Vaccination Protocol

The Kettle Moraine Veterinary Clinic staff recommends vaccinations based on your pet's risk of exposure to certain diseases. Vaccines work with your pet's immune system in order to teach their bodies to handle these diseases without becoming compromised by them.  If you have any questions or concerns, please contact us - we will be happy to discuss and design a vaccination schedule tailored specifically to your pet. Below is some basic information about the vaccines that we offer.


The Rabies vaccination is legally required for dogs in the state of Wisconsin. The initial vaccine should be given at around 16 weeks of age. If the annual booster is given within 1 year from the initial, then the vaccination may be given every 3 years thereafter.  Rabies is a fatal disease that is zoonotic (can be transmitted from animals to humans), and is therefore necessary for cats and dogs because of animal health risk, but more importantly, human health risk. Learn more here.

Canine Distemper (DHLPP)
DHLPP is the acronym for the various diseases prevented by the canine distemper vaccine.  These diseases include Distemper Virus, Hepatitis, Leptospirosis, Parainfluenza Virus, and Parvovirus.  This is a "core" vaccination, along with the Rabies vaccine, which means that it is recommended annually for all dogs at Kettle Moraine Veterinary Clinic, due to the prevalence and severity of the diseases it prevents.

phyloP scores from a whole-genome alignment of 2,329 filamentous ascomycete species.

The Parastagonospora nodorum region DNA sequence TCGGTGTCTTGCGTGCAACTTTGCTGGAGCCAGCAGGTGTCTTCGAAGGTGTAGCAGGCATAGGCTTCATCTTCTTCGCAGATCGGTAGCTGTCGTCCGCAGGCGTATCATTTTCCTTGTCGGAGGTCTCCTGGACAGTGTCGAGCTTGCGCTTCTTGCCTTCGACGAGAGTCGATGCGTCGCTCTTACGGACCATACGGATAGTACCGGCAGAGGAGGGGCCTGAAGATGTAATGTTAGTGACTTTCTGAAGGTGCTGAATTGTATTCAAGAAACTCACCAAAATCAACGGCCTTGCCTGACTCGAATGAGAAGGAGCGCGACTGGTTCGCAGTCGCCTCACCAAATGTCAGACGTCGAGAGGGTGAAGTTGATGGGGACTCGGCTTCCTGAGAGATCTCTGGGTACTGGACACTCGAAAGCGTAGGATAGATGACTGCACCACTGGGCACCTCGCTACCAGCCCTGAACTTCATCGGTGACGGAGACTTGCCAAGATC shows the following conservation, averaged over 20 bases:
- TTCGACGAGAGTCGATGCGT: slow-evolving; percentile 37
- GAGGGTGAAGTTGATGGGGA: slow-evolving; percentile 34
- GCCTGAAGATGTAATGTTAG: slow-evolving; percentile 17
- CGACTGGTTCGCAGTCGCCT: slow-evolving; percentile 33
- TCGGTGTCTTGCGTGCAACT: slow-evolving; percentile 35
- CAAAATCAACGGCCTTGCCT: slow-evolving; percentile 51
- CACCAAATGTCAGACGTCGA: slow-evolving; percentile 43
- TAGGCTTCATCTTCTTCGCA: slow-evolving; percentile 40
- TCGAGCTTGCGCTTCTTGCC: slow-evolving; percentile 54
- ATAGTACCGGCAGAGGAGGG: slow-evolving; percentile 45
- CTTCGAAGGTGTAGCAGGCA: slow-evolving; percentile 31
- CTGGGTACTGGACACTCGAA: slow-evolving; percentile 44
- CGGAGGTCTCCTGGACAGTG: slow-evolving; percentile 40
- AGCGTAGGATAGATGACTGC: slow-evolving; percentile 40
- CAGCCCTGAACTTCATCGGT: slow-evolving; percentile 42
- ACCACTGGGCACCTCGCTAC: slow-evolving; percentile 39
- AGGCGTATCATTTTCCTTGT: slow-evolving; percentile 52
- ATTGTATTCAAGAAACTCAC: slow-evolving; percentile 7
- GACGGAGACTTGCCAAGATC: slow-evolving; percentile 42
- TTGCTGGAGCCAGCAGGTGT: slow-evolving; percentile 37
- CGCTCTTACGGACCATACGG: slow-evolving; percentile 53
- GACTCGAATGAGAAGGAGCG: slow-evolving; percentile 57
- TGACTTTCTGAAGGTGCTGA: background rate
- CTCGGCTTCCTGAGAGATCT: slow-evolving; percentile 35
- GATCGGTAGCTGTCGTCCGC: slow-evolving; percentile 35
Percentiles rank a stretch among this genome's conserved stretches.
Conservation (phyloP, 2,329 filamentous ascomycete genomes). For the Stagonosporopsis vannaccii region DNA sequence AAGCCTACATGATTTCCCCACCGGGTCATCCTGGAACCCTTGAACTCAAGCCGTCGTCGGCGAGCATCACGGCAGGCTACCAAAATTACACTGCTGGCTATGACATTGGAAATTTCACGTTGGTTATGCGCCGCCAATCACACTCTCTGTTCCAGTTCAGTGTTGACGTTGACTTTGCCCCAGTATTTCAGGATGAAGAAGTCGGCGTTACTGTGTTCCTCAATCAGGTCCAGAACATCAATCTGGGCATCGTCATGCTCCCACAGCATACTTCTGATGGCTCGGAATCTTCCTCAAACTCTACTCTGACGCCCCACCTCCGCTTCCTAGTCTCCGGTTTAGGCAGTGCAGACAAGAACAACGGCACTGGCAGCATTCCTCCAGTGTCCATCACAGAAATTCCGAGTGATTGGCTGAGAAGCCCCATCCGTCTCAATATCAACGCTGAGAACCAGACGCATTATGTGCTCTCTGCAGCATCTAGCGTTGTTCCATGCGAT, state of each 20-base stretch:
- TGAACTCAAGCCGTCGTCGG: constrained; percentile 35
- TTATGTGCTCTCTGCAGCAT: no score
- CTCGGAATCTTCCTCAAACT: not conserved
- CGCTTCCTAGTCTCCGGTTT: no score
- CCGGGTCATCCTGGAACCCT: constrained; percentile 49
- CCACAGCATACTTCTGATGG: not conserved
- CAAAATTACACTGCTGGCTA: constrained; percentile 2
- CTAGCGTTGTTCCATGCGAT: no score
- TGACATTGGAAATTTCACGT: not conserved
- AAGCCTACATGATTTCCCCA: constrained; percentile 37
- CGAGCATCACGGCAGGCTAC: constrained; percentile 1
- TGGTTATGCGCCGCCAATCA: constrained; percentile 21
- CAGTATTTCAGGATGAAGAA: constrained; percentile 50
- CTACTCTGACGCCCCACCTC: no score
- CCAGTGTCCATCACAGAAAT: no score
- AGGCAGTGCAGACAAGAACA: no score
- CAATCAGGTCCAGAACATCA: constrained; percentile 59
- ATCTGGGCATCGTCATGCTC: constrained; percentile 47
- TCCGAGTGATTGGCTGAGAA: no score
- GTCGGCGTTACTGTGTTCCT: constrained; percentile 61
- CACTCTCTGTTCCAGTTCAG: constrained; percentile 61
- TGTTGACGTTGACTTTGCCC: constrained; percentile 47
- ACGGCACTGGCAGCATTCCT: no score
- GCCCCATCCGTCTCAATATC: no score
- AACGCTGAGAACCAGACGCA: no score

Feline Distemper (FVRCP)
Much like the canine form of the distemper vaccine, the FVRCP covers various diseases. These are Feline Viral Rhinotracheitis, Calicivirus, and Panleukopenia. Rabies and FVRCP are the two core vaccinations recommended annually for every cat seen at Kettle Moraine Veterinary Clinic, to assist in prevent these serious and common diseases.

Kennel Cough (Bordetella)
This is an elective vaccination, but may be required for dogs who attend doggy daycare, the groomer, training classes, dog parks, or boarding kennels.  Please contact your groomer, doggy daycare, trainer, etc. to ask about their requirements, and how frequently they recommend this vaccination (annually or bi-annually).  Kennel Cough disease, also known as Bordetella, is a disease that begins as a virus but typically has a bacterial component as well. There is no medical cure for the loud, persistent cough caused by Bordetella, and it can spread rapidly through the facilities mentioned above due to its highly contagious nature.  The disesase is typically self-limiting, but it can take weeks for the symptoms to subside.  

The Lyme vaccination is another elective vaccine for dogs at Kettle Moraine Veterinary Clinic. Lyme disease is transmitted by the Deer Tick, and causes painful, inflamed joints, lethargy, fever, and inappetance. Cats have not been proven to be susceptible to Lyme disease, but dogs can commonly contract Lyme.  This disease is treated with an extended course of oral antibiotics. Annual vaccination is recommended for those dogs who frequently spend time outdoors, in tall grass or wooded areas, and especially hunting dogs.  This vaccination is not a replacement for flea and tick preventative, but can be an additional safeguard against the transmission of Lyme disease specifically.

Feline Leukemia Virus (FeLV)
Annual Feline Leukemia vaccination is elective, but highly recommended for cats who spend time outdoors. The immune system is made deficient by this virus, which is transmitted between cats during breeding or fighting, mutual grooming, and is passed from affected mother cats to their kittens in the womb.  Before vaccinating a new cat or kitten, it is recommended to test for Feline Leukemia and Feline Immunodeficiency viruses. This can be done at your pet's first exam.